On Thursday, June 10, 2021, people in the Northern Hemisphere will have the opportunity to experience an annual or partial eclipse of the sun.
A solar eclipse occurs when the moon moves between the sun and the earth, casting a shadow on the earth and blocking some or all of the sun’s light in some areas. During an annual eclipse, the Moon is farther away from the Earth, and the Moon appears smaller than the Sun in the sky. Since the moon does not block the full view of the sun, it looks like a dark disk on top of a large, bright disk. It looks like a sack that encloses with a drawstring. People in Canada, Greenland and some parts of northern Russia will experience the annual eclipse.
In some places, visitors may not see this ring around the moon. Instead they will experience a partial solar eclipse. This occurs when the sun, moon and earth are not aligned properly. The sun will have a dark shadow only on one part of its surface. Visitors in parts of eastern America and northern Alaska will see a partial solar eclipse on June 10, along with much of Canada and parts of the Caribbean, Europe, Asia and North Africa.
Partial eclipses are visible in the United States, southeast, northeast, the Midwest, and north Alaska. In many of these places, eclipses occur just before sunrise, in time, and shortly after. This means viewers must have a clear view of the horizon at sunrise to view the eclipse.
Visualization of the Moon’s shadow on June 10, 2021 at the annual solar eclipse showing the Antumbra (black oval), the Penumbra (oval with concentrated shadow) and the path of the year (red). Images of the sun show its appearance in several places, each facing the local horizon. debt: NASAScientific Visualization Studio / Ernie Wright
To find out what times the eclipse is visible in certain areas, you can click anywhere on the map Here. (Note that the maximum opacity and maximum eclipse time mentioned in this map may occur before sunrise in many places.)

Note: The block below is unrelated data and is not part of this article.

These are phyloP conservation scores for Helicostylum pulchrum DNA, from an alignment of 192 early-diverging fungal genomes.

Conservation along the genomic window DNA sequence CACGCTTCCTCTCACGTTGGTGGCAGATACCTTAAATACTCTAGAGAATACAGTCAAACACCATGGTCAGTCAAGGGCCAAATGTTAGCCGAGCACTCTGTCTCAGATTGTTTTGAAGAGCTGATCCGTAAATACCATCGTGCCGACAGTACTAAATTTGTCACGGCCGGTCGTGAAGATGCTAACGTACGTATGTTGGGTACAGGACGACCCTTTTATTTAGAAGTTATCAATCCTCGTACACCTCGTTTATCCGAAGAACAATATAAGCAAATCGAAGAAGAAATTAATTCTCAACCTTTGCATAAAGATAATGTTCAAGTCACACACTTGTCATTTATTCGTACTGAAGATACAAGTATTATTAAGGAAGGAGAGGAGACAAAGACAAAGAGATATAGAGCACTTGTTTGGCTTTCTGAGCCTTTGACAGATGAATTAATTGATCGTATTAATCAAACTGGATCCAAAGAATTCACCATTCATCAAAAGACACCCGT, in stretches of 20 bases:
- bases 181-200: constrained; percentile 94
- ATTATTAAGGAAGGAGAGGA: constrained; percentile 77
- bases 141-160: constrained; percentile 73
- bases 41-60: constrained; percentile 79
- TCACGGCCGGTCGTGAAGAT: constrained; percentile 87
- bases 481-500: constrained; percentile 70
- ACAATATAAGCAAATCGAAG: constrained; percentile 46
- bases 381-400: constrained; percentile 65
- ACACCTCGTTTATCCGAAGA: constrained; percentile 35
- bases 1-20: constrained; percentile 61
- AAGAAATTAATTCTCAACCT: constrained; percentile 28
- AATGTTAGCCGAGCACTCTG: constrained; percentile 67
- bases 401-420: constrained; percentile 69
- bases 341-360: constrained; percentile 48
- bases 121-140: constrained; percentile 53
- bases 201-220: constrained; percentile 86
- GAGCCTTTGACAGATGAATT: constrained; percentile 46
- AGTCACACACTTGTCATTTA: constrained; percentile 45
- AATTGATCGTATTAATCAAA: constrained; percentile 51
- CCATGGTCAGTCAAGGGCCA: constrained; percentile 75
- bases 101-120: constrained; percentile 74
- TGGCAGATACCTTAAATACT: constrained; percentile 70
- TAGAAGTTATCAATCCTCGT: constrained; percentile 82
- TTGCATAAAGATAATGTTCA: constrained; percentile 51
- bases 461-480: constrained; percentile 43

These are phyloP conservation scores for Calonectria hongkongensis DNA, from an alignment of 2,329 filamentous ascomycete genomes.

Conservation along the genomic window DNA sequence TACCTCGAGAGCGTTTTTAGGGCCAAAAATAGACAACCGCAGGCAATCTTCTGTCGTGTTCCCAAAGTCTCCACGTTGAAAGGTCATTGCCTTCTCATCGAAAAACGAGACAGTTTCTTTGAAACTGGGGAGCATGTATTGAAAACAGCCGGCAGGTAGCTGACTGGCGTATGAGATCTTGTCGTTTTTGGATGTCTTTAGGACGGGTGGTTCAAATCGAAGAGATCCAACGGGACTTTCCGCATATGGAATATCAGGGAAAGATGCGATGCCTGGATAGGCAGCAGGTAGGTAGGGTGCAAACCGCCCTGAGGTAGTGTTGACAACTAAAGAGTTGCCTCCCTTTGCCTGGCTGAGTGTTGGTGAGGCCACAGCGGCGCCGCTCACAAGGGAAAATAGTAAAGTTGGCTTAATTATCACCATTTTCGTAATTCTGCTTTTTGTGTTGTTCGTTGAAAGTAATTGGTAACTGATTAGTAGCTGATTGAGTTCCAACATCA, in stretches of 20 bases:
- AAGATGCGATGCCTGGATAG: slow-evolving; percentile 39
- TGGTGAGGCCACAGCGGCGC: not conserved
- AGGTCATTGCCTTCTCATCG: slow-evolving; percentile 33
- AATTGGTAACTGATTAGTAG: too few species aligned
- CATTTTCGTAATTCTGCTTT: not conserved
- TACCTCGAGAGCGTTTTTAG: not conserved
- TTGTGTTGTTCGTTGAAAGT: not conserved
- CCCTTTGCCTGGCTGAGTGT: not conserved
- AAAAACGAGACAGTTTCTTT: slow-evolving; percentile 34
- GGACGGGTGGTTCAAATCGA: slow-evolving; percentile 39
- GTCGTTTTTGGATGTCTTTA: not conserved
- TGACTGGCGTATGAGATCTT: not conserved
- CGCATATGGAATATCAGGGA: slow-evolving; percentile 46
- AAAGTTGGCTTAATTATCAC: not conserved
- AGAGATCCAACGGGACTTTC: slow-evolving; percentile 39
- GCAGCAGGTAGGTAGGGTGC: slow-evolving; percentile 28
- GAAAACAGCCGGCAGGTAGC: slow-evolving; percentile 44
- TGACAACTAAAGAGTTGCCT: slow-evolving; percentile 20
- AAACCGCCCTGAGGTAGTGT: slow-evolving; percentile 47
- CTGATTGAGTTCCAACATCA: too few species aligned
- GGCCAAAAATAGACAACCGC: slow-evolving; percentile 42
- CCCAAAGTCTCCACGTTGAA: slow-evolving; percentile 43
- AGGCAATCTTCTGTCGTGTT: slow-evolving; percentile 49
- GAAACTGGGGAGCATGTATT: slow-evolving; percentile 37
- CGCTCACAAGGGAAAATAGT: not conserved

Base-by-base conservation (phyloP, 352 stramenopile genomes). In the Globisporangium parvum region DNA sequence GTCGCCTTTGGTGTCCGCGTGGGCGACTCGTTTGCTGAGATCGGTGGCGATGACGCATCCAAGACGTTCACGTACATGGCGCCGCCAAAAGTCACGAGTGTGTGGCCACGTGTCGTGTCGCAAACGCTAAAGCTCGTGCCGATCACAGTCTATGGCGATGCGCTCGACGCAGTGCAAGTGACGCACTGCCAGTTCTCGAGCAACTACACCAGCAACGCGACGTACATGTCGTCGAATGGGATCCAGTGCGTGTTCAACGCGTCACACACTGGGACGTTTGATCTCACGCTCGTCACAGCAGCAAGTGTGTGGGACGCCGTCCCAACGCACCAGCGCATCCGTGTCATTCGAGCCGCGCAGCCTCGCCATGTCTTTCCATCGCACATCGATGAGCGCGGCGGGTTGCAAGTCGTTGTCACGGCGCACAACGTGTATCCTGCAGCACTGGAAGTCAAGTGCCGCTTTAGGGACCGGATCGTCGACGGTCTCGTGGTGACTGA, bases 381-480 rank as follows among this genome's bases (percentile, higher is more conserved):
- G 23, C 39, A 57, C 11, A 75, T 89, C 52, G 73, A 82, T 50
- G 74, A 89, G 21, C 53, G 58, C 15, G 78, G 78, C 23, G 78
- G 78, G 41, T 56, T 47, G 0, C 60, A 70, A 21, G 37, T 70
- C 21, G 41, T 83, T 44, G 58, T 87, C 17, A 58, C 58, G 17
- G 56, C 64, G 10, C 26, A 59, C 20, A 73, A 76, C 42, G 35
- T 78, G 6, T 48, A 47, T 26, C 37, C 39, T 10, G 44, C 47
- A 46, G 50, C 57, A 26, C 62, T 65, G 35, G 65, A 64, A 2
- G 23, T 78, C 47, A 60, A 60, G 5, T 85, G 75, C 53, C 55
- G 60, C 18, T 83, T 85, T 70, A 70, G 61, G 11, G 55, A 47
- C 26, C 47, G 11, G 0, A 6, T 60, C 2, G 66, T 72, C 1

Download this fact sheet to learn more about eclipses, how to view them safely, and fun eclipse activities:
Solar Eclipse True Paper
How to safely view an annual or partial eclipse
It is never safe to see the sun’s rays directly, even if the sun is partially or often obscured. When viewing a partial solar eclipse or annual solar eclipse, you should wear sunscreen or eclipse glasses throughout the entire eclipse if you want to face the sun. Sunscreen or eclipse glasses are not regular sunglasses; Regular sunglasses are not safe to look at in the sun.
If you do not have sunscreen or eclipse glasses, you can use an alternative indirect method such as a pinhole projector. Pinhole projectors should not be used to see the sun directly, but rather to project sunlight onto a surface. How to read the guide for creating a pinhole viewer.
Stay safe and enjoy the sun’s stellar performances by creating your own pinhole audience with some simple items. Credit: NASA’s Goddard Space Aviation Center